“We were the only park system in the commonwealth chosen for this award,” Sullivan said explaining the Indian Orchard. He cited support from neighborhoods residents who sent in letters to the feds.

The Neal Park bond was for $1.6 million with a $1.5 million grant. The Gurdon Bill Park bond and grant were $1 million each. All components of these projects before the Council passed without dissent.

Another park item before the Council was a $500,000 state grant. Along with a $350,000 city match, it will fund improvements at Hariet Tubman Park off Hickory Street. It, took passed unanimously.

The Council greenlit a handful of smaller grants for Health & Human services, Elder Affairs and traffic enforcement. Also receiving approval was acceptance of the quarterly cable franchise fee. The $157,670 will go to the city’s public access station.

The body also allowed payment of $2,443 in bills from prior years, a $2,000 Elder Affairs donation and corrections for previously issued deeds for property.

The meeting concluded with non-action on the Springfield Police Supervisors Association contract.

As WMP&I reported and Labor Relations Director William Mahoney laid out Monday night, the pact runs from July 1, 2020 to June 30, 2024. The supervisors retroactively receive 3% raises for each year. It adds a host of policies the city sought, most arising from the consent decree with the US Department of Justice.

Two of these changes were additional reporting and training. The JLMC’s award requires Springfield to pay supervisors $1,000 stipends for each.

The pact did not harmonize the window to charge supervisors with misconduct with the one for rank & file cops. The patrolmen’s contract approved earlier this year states that police brass must charge misconduct within 120 days of the incident. The supervisors’ contract limits this to 90 days.

Bill Mahoney

One way or another, Mahoney will be returning to the negotiating table with SPSA very soon. (still via YouTube/Focus Springfield)

The patrolmen’s new contract allows the city to sidestep that cutoff with a good-faith explanation for the city not knowing about the incident. This exists in the supervisors’ extant contract.

The contract is actually a Joint Labor-Management Committee mandate. The city and the union have an obligation to support it, which Mahoney emphasized. Under state law, the Council has no role in negotiations. Because the contract has a financial component, it requires Council approval.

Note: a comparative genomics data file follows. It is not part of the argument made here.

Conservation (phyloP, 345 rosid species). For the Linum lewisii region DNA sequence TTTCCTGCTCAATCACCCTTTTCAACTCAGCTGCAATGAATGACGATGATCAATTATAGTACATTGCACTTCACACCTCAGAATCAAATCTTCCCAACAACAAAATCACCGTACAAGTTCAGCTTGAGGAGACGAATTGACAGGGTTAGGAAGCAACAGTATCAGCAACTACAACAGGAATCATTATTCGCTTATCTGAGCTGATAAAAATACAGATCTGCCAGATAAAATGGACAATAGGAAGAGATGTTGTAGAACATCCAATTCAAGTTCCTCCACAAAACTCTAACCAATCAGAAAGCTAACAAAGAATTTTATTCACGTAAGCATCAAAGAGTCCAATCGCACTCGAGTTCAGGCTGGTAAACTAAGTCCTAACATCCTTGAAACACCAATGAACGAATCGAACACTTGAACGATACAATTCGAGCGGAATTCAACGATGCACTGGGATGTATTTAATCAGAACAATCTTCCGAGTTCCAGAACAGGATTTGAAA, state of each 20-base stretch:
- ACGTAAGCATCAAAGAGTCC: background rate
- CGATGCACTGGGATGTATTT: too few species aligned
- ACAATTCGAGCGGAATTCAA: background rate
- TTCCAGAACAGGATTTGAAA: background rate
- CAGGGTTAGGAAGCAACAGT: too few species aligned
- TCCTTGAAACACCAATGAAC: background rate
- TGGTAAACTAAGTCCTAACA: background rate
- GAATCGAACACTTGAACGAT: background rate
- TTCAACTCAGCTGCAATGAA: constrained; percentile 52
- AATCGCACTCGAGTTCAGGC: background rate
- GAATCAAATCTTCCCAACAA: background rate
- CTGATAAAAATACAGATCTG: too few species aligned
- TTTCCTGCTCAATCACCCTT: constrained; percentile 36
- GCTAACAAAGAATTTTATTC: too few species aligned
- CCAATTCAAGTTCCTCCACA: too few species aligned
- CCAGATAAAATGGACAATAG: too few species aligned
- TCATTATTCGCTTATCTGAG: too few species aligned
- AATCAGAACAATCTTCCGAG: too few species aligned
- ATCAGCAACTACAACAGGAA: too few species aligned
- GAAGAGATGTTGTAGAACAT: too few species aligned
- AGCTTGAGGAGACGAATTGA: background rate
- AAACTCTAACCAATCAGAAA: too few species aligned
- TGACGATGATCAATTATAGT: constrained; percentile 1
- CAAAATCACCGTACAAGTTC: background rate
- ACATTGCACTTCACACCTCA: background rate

Mahoney acknowledged not all issues in the consent decree gott into the contract. He explained that the JLMC process limits the city and the union to five issues each of their choose. The city opted to prioritize five parts of the consent decree.

“We brought the five that we thought were most significant at this point,” he told councilors. “We’ll be back at the table in negotiations as early as January of ‘24 so about seven weeks from now we can be back at the table again uh and address any remaining issues.”

The window raised few red flags at first. Whitfield said supervisors had gone without raises for too long. Councilor Brown concurred, but he tried to coax an opinion out of SPSA president Captain Brian Keenan.

“We’re required to support the award,” he said with the enthusiasm of a patient awaiting a root canal.

Brian Keenan

Capt. Keenan, the dentist will see you now. (still via YouTube/Focus Springfield)

Still, councilors had been hearing from SPSA members ahead of the meeting. Sources say some supervisors lamented that patrolmen’s 25% higher raises. That issue would gain little traction with councilors. The window to charge misconduct, however, might delay approval and buy time to bargain in more money.

Keenan made no public disavowal of the award. He did reference concerns from prior police contracts about the charging window. The SPSA’s problem was councilors outspoken on police reform, such as Whitfield, backed the pact. While explaining her initial vote against committee referral, she echoed Mahoney’s point that new negotiations were imminent.

Other councilors would step into the breach.

Ward 6 Councilor Victor Davila explored a financial item supervisors lost before turning to the charging window. Later he seemingly panned the 90-day window exception as open-ended. (Mahoney dismissed this as unlikely to hold up for too-stale incidents).

Curran, historically not a reform absolutist, insisted 90 days was insufficient. He motioned to send the pact to committee, urging the parties agree to a side letter in the meantime. Mahoney poo-pooed that, noting that the union could just agree to 30-days regardless of the Council’s vote.

With the Council turning into a pumpkin at 10pm under its rules, members pushed for votes. Curran’s committee referral failed 6-6. Curran, Davila, Edwards, Hurst, Lederman and Walsh voted for it.

Whitfield moved for a final vote after some additional remarks. Davila objected to her motion because she spoke on the item. The Council recessed while Lederman consulted the rules. Upon returning, he ruled Davila’s point out of order. But Whitfield withdrew her motion to call the question.

A new committee referral passed 10-2. Only Councilors Brown and Timothy Alen opposed it.



While the law requires labor and management to support JLMC awards, parties have danced around it before. Here the union has an additional problem. It had originally sought the JLMC’s intervention. Even if members were willing to risk sanction, the union would look ridiculous blasting the pact down publicly.

Hence this bizarre chorus of unconvincing stands on the charging window. Plus, refrigerating the pact in committee may not accomplish much. While the city of Springfield would gladly pocket consent decree compliance, but the SPSA will not just hand them over. That would defeat the purpose of the delay. Whether councilors realize this or not may determine the pact’s fate.